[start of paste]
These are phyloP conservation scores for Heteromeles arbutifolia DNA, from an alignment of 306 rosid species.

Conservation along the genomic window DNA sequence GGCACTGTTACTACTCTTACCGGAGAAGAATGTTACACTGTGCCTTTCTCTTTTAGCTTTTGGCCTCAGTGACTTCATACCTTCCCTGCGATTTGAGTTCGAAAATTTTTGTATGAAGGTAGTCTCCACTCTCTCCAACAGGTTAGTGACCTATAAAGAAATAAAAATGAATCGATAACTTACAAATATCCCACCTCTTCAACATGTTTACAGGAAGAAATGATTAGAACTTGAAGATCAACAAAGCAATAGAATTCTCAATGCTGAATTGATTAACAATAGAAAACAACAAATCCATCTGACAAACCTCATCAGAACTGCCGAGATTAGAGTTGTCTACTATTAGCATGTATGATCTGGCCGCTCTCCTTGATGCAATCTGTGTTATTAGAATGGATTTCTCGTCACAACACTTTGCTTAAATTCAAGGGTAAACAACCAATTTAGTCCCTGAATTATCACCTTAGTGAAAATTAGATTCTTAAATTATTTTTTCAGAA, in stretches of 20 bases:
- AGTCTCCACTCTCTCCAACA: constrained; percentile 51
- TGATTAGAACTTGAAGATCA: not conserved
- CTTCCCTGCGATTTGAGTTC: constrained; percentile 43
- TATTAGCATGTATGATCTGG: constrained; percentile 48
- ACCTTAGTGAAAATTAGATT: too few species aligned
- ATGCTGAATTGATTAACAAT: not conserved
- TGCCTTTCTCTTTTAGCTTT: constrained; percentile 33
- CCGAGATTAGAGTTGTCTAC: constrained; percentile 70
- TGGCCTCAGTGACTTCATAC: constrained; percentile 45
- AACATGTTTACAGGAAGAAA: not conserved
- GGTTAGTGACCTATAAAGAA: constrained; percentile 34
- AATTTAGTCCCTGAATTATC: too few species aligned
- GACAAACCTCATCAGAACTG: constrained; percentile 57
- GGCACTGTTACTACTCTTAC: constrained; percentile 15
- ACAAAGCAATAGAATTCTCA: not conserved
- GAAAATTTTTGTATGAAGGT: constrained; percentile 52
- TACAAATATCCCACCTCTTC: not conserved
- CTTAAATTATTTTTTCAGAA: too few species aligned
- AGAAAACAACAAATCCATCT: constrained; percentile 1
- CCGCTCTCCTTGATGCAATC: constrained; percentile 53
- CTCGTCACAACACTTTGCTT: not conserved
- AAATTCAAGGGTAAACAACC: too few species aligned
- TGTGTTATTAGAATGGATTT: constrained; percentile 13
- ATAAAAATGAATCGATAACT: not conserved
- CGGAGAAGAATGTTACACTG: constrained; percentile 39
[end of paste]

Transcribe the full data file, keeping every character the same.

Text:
These are phyloP conservation scores for Heteromeles arbutifolia DNA, from an alignment of 306 rosid species.

Conservation along the genomic window DNA sequence GGCACTGTTACTACTCTTACCGGAGAAGAATGTTACACTGTGCCTTTCTCTTTTAGCTTTTGGCCTCAGTGACTTCATACCTTCCCTGCGATTTGAGTTCGAAAATTTTTGTATGAAGGTAGTCTCCACTCTCTCCAACAGGTTAGTGACCTATAAAGAAATAAAAATGAATCGATAACTTACAAATATCCCACCTCTTCAACATGTTTACAGGAAGAAATGATTAGAACTTGAAGATCAACAAAGCAATAGAATTCTCAATGCTGAATTGATTAACAATAGAAAACAACAAATCCATCTGACAAACCTCATCAGAACTGCCGAGATTAGAGTTGTCTACTATTAGCATGTATGATCTGGCCGCTCTCCTTGATGCAATCTGTGTTATTAGAATGGATTTCTCGTCACAACACTTTGCTTAAATTCAAGGGTAAACAACCAATTTAGTCCCTGAATTATCACCTTAGTGAAAATTAGATTCTTAAATTATTTTTTCAGAA, in stretches of 20 bases:
- AGTCTCCACTCTCTCCAACA: constrained; percentile 51
- TGATTAGAACTTGAAGATCA: not conserved
- CTTCCCTGCGATTTGAGTTC: constrained; percentile 43
- TATTAGCATGTATGATCTGG: constrained; percentile 48
- ACCTTAGTGAAAATTAGATT: too few species aligned
- ATGCTGAATTGATTAACAAT: not conserved
- TGCCTTTCTCTTTTAGCTTT: constrained; percentile 33
- CCGAGATTAGAGTTGTCTAC: constrained; percentile 70
- TGGCCTCAGTGACTTCATAC: constrained; percentile 45
- AACATGTTTACAGGAAGAAA: not conserved
- GGTTAGTGACCTATAAAGAA: constrained; percentile 34
- AATTTAGTCCCTGAATTATC: too few species aligned
- GACAAACCTCATCAGAACTG: constrained; percentile 57
- GGCACTGTTACTACTCTTAC: constrained; percentile 15
- ACAAAGCAATAGAATTCTCA: not conserved
- GAAAATTTTTGTATGAAGGT: constrained; percentile 52
- TACAAATATCCCACCTCTTC: not conserved
- CTTAAATTATTTTTTCAGAA: too few species aligned
- AGAAAACAACAAATCCATCT: constrained; percentile 1
- CCGCTCTCCTTGATGCAATC: constrained; percentile 53
- CTCGTCACAACACTTTGCTT: not conserved
- AAATTCAAGGGTAAACAACC: too few species aligned
- TGTGTTATTAGAATGGATTT: constrained; percentile 13
- ATAAAAATGAATCGATAACT: not conserved
- CGGAGAAGAATGTTACACTG: constrained; percentile 39